Clean coal/ biomass cogeneration plant on Jurong Island to go ahead

Stalled $2b plant set to steam ahead
Tuas Power gives go-ahead to unit to get a jump on its rivals
Ronnie Lim, Business Times 4 Nov 09;

(SINGAPORE) With the economy healing, China Huaneng - the new owner of Tuas Power - has decided to go ahead with building a $2 billion clean coal/ biomass cogeneration plant on Jurong Island.

BT understands that the project has just been given the green light on strategic grounds. Tuas Power apparently wants to be first-in, ahead of other competitors, at the island's new Tembusu sector to supply utilities such as steam and electricity to incoming petrochemical investors there.

Besides, electricity demand here - which had earlier been hit by the global downturn - has returned to a growth path since July. Latest October electricity demand numbers show a 5 per cent increase over the same month last year.

Another important plus is China Huaneng's financial clout, not to mention its experience with the fuel as China's biggest coal-fuelled power producer. The coal for the Singapore project is, however, expected to be sourced from around this region.

The 2,670-MW-capacity Tuas Power, the third largest generation company here, currently uses piped natural gas from both Natuna and Sumatra to fuel its plant. It had been planning the coal/biomass cogen project since 2006, even before its $4.2 billion sale by Temasek Holdings to China Huaneng in March last year.

But the genco in January this year decided to hold off building the project as potential customers such as Germany's Lanxess postponed investments here.

The brighter outlook now - including the possible resumption of yet another long-delayed project, the US$2 billion Jurong Aromatics Corporation - has clearly pushed China Huaneng into reversing that earlier move.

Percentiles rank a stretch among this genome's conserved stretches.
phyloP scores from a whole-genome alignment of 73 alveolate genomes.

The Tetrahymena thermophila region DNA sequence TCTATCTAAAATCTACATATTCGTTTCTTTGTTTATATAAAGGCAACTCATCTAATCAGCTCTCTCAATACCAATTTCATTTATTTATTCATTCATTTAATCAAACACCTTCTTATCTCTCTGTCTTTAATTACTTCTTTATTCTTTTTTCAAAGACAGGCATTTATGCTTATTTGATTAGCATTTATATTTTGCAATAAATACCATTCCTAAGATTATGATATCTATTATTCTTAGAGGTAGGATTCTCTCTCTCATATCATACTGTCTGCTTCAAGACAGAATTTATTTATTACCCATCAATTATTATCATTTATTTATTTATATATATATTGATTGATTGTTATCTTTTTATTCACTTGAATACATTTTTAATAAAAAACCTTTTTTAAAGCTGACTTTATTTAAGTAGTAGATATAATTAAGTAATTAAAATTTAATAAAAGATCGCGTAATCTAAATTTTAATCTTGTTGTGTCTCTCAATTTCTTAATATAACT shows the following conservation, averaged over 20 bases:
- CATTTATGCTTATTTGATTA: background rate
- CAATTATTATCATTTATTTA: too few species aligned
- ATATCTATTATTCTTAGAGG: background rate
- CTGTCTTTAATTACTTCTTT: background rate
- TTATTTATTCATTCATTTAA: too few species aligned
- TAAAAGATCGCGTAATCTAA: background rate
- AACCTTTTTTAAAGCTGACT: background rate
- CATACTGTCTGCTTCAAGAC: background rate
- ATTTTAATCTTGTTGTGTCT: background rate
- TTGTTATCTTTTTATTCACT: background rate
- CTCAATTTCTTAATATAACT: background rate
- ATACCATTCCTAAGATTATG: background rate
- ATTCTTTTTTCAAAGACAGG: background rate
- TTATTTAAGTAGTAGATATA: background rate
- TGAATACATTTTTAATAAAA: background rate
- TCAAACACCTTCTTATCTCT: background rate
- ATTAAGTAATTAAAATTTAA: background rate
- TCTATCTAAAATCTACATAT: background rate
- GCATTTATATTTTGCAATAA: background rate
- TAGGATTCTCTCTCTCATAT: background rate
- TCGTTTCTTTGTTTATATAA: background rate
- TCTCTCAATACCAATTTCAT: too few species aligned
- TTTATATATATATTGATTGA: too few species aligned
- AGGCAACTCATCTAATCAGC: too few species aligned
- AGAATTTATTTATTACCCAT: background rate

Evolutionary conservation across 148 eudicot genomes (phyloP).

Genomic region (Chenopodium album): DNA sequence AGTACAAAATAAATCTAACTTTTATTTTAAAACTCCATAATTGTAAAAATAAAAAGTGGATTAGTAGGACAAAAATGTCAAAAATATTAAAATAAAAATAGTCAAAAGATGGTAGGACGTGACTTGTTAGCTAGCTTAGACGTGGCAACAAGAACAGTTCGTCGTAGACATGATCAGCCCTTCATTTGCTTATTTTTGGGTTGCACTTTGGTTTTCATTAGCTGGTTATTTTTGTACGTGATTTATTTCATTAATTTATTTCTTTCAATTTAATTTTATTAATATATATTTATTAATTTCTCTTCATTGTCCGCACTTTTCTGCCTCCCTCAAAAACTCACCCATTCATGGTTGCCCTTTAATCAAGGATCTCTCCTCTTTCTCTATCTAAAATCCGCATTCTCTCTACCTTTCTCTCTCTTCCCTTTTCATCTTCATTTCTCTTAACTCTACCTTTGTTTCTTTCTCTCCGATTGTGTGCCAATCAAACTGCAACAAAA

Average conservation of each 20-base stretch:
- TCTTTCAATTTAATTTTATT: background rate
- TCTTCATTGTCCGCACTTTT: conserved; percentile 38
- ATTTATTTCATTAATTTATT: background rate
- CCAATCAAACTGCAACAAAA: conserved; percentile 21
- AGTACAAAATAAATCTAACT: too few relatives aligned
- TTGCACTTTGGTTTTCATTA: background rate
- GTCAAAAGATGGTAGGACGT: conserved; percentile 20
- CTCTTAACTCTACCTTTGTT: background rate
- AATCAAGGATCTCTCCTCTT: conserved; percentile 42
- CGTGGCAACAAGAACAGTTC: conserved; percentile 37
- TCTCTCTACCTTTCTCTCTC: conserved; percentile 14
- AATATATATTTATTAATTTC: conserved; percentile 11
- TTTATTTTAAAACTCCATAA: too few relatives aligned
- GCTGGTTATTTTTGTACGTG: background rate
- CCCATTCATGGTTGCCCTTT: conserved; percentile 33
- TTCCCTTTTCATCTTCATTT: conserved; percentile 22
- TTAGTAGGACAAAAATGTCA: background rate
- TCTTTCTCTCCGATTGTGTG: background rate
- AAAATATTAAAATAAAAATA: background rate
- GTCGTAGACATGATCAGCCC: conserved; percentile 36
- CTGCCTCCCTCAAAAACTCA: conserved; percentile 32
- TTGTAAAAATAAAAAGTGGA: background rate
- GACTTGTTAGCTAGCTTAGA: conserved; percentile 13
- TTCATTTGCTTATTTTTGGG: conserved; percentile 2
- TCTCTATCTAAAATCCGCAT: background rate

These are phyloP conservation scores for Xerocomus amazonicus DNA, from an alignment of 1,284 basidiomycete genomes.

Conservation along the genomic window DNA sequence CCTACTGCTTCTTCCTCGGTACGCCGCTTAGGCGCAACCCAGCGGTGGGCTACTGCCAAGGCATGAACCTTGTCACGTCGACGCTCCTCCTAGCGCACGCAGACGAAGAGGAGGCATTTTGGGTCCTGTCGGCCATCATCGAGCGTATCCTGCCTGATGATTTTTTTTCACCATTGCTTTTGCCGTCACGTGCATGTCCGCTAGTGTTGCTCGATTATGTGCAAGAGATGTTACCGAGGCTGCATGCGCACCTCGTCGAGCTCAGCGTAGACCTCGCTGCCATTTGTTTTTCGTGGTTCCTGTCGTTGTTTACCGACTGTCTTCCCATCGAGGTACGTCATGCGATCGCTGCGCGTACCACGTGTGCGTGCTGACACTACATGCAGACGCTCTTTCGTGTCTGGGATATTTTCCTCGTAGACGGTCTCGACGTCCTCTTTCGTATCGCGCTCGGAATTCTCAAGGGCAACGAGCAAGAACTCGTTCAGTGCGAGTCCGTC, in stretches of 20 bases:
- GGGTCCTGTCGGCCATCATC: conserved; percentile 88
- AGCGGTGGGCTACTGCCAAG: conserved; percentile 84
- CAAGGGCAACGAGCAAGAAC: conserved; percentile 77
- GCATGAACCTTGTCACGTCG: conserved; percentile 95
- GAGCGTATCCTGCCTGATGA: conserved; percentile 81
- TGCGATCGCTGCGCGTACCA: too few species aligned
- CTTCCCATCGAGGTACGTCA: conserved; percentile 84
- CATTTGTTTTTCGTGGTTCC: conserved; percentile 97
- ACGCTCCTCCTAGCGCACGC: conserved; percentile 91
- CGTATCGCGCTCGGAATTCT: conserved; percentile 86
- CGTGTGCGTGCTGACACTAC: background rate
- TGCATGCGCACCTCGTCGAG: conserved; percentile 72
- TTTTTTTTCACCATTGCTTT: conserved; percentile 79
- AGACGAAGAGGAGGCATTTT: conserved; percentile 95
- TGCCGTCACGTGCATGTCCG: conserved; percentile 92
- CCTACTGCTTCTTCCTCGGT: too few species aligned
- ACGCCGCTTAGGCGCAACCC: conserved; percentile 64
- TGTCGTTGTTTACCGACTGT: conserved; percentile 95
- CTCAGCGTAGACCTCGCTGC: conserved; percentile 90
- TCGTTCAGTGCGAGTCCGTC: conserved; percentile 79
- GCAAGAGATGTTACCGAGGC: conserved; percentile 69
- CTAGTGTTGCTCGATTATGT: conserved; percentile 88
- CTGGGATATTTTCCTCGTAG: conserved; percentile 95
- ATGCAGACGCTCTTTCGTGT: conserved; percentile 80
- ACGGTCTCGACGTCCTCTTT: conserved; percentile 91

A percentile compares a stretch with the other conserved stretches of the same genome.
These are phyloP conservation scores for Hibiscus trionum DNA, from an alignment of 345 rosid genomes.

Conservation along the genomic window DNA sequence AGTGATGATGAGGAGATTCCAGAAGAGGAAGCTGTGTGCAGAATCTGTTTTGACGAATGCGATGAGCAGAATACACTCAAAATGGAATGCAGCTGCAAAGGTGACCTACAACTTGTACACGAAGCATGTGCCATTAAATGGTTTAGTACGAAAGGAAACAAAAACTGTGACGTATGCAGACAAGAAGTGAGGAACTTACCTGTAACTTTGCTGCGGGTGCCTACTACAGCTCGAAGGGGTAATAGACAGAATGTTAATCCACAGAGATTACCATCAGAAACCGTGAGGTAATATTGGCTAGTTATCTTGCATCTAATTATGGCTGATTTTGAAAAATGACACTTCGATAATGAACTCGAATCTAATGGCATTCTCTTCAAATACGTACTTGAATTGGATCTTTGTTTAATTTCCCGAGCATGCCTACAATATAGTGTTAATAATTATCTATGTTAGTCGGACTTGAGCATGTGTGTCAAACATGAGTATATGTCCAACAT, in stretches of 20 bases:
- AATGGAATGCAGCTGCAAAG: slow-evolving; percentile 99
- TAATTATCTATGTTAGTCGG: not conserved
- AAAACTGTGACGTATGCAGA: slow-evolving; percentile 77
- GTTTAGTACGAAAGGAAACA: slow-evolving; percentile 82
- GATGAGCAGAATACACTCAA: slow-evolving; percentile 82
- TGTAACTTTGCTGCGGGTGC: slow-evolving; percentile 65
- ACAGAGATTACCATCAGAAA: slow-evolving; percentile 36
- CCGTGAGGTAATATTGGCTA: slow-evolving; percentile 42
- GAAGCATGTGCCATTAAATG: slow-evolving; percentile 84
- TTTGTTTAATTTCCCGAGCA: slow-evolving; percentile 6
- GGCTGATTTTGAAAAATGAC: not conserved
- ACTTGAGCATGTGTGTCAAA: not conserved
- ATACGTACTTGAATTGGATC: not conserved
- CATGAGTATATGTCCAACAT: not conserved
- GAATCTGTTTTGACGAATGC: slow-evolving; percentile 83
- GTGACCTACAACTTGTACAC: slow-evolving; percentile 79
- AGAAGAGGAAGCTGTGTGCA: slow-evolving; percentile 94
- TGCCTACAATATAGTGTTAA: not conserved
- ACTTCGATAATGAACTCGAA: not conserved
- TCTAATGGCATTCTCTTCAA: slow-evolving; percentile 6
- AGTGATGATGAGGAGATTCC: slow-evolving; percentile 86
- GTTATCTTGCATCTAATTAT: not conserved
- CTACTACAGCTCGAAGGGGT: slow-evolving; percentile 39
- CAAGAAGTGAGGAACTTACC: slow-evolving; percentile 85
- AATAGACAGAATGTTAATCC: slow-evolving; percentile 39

Sources said that China Huaneng intends to maintain the scale of the earlier planned stand-alone clean coal (80 per cent)/biomass (20 per cent) project.

When operational around 2012, Tuas Power's cogen project, which includes a 20 million gallons per day desalination plant and waste-water treatment facility - will produce mainly steam, at about 900 tonnes per hour.

It will also produce 180MW of electricity, half of which will be for Tuas Power's own consumption, with the remainder to be sold through the islandwide electricity grid.

In September last year, regulator Energy Market Authority (EMA) had already given Tuas Power the go-ahead to import a small quantity of coal for the project. EMA said then that it is banning the use of coal solely for power generation, or on a large scale, to avoid affecting Singapore's planned imports of liquefied natural gas, which will start in 2013.

When it first announced the project in September last year, Tuas Power also said that to address environmental concerns, it will transport the coal in covered barges to the Tembusu cogen plant.

There, the coal will be unloaded through fully enclosed conveyors and stored in covered silos.

The 'top' ash generated will be reused, while 'bottom' ash will be recycled into value-added products such as construction materials.

Meanwhile, the carbon-neutral biomass part of Tuas Power's cogen project will help reduce the CO2 emissions to a level comparable to that of an oil-fired plant.

Besides, the plant will enjoy 70 per cent operational efficiency versus the 50 per cent efficiency level of today's combined cycle gas turbine plants.

This means the Tuas Power plant will use less resources to produce the same unit of electricity, leading to less carbon emission.

China Huaneng has also embarked on a couple of cutting-edge carbon-capture pilot plants back in China, and may apply the technology here in future.